Let us talk about hope
We lift our eyes when we want to see further, believing in our common humanity lifts our eyes too, and it also opens them
I want to mention hope. There’s plenty of bad news and plenty of reasons why people might be feeling down - you don’t have to look far to see those. People have lost loved ones, friends and neighbours; others have lost jobs and businesses. Families are worried about the future and what they’re going to do.
We all know about these things, we hear about them all the time, so I want to focus on something positive, something that might look a little like good news, something that might lighten someone’s load just a little - hope.
There’s hope all around us. Like the old myth of Pandora’s box, all the miseries might be out and about in the world but hope remains with us.
There is hope in the way that people are looking out for their neighbours, making sure they’re okay and offering to fetch them groceries or their prescription or whatever they need. Handing in soup or a stew or something you’ve baked, hands over far more than just food.
There’s hope in the people who have volunteered to help others during the pandemic by offering a helping hand to people they don’t know, people they have never met, people they probably won’t know after all of this is done.
I see a better world being built when I see the young lads helping out at the foodbank. Foodbanks shouldn’t be needed in a country as rich as this one – no one should be going hungry here - but while there is a necessity I’m going to take what good I can find there and tell you that these lads can inspire us. By giving up their time to feed others, they’re building a better community.
When the Black Lives Matter campaign raised a magnificent voice of protest recently I saw hope. It’s a decade since Simon San was murdered, two since Firsat Dag was murdered and nearly three since Stephen Lawrence was murdered, and racism still bangs its ugly rhythm round our communities. The outpouring of anger over the death of George Floyd crossed international boundaries and generated some possibility that we might see real change…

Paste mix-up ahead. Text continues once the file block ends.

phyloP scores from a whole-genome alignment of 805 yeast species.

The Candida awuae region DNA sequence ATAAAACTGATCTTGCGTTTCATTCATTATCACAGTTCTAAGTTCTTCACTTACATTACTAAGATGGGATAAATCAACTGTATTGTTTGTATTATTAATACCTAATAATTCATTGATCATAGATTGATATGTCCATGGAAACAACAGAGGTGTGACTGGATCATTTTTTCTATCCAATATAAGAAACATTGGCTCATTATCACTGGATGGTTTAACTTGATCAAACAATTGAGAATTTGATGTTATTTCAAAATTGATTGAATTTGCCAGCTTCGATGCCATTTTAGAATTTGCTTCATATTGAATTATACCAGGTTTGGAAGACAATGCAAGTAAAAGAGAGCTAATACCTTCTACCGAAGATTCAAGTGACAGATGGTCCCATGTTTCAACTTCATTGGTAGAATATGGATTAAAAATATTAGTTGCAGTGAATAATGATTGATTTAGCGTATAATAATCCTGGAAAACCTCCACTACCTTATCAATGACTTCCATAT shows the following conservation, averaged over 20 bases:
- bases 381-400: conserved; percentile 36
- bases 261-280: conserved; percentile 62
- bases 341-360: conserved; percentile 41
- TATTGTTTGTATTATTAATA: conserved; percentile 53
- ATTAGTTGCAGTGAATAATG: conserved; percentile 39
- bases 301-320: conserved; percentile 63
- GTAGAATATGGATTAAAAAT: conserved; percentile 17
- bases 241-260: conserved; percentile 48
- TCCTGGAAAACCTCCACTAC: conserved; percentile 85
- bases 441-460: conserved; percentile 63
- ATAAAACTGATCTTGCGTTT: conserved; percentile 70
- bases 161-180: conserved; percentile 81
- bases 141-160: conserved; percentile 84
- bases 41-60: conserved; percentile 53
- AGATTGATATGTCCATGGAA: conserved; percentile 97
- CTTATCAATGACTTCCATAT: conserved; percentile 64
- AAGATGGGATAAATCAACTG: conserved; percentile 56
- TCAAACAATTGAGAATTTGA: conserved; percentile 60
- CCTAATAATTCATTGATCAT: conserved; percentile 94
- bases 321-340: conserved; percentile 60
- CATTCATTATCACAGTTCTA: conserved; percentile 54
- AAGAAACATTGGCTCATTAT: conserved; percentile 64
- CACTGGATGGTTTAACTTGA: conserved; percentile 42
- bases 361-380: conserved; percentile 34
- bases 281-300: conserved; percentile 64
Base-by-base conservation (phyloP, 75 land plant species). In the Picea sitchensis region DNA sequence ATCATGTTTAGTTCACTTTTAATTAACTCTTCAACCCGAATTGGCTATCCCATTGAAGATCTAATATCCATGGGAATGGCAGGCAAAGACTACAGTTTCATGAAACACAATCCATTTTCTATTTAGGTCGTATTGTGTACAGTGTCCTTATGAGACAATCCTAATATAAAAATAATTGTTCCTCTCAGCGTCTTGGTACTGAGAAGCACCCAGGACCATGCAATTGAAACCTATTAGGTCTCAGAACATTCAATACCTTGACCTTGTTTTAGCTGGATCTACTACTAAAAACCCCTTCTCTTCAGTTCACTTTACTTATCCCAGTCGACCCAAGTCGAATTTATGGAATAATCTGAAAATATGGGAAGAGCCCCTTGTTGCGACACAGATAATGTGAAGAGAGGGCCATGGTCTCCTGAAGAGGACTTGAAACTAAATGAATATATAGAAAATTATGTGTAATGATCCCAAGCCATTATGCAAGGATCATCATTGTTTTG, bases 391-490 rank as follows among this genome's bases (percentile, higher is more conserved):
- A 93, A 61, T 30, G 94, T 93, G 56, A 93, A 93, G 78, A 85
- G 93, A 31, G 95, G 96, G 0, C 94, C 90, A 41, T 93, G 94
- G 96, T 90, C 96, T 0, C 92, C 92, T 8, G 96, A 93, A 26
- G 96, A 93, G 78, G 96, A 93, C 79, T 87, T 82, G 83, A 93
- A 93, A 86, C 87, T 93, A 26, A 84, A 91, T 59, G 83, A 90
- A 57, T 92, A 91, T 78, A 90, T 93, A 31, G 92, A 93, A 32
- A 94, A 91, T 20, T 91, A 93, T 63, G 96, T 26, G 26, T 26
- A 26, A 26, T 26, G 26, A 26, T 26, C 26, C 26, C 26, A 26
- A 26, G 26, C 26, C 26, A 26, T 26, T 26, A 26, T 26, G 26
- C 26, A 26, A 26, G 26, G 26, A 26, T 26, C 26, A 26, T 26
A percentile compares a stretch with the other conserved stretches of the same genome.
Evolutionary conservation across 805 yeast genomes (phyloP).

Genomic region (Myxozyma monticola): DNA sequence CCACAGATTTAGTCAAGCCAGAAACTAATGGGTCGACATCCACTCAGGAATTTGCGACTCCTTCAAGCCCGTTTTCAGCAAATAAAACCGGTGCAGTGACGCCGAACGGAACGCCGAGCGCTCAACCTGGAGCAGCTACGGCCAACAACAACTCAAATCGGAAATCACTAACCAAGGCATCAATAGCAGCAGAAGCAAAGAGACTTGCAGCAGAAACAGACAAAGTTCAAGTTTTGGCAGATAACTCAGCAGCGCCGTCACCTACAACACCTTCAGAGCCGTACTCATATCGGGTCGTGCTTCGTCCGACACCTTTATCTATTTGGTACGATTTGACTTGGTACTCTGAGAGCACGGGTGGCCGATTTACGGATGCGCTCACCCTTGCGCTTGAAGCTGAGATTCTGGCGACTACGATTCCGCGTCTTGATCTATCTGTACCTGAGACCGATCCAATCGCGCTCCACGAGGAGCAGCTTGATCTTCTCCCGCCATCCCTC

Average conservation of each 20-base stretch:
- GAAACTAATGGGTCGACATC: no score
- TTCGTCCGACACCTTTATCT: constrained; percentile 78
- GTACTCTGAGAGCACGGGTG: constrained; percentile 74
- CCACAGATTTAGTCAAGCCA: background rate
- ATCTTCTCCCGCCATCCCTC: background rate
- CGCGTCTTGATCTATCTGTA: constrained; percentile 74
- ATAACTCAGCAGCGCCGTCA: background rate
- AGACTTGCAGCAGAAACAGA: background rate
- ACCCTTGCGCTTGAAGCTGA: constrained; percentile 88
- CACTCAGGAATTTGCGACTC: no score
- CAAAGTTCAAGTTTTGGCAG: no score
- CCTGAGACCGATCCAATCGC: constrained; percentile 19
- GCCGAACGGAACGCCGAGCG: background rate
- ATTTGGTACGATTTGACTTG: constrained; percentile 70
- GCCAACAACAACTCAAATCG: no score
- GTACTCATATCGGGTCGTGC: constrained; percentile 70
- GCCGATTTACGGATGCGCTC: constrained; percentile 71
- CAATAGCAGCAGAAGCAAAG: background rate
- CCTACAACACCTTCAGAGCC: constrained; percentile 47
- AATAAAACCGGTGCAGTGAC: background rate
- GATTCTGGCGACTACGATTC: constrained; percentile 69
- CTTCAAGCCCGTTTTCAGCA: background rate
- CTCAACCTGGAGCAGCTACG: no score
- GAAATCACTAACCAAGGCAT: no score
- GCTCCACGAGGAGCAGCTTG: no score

Communities are at least looking at their past and at their attitudes and some changes are already being made. There’s hope for the future there, hope we can build something better if we don’t allow it to slide back. We’ve allowed it to slide back so many times that there is a danger lying with that hope, but there is hope. We lift our eyes when we want to see further, believing in our common humanity lifts our eyes too, and it also opens them
Hope lives in our mutual respect, in our shared future and in our joint determination to build something better.
People we’ve always relied on are being recognised now - NHS staff, carers, fire-fighters, social workers, police officers, posties - workers we tend not to think about until we need them.
Others too: scientists looking for a cure and a vaccine; the bin crews and recycling staff; shop workers; food producers; teachers working online to keep kids learning; journalists trying to keep the news flowing in extraordinary circumstances – all over, we’re getting a new appreciation of our neighbours.
Maybe when this is over we’ll remember to value each other. Maybe when this is over we’ll remember we’re part of something special in these communities. Maybe when this is over we’ll keep looking out for our neighbours and reaching out to make sure they’re okay.
Maybe we’ll remember to keep supporting those who have lost more than we can ever understand; maybe we’ll remember that we’re all weak as individuals and stronger when we’re together.
Maybe when this is over we’ll be stronger as a society and we’ll take better care of that society.
I hear talk of how frightening these times are, talk about what’s gone wrong and where we should have done better - and I do my fair share of it - but it’s not all dark, there are stars shining all around us and there is hope.
When things seem desperate take a look around; there are things to be thankful for. We have a long road ahead of us and there will be hard times ahead, hurdles to clear and days when it will just seem too much. We’ll need to believe that it will get better. That it will get better.
Lean on your community and believe in your neighbour and when things are better let’s make sure we remember how we got through this together and how we’ll get through the next thing together.
Stay safe and I’ll see you on the other side.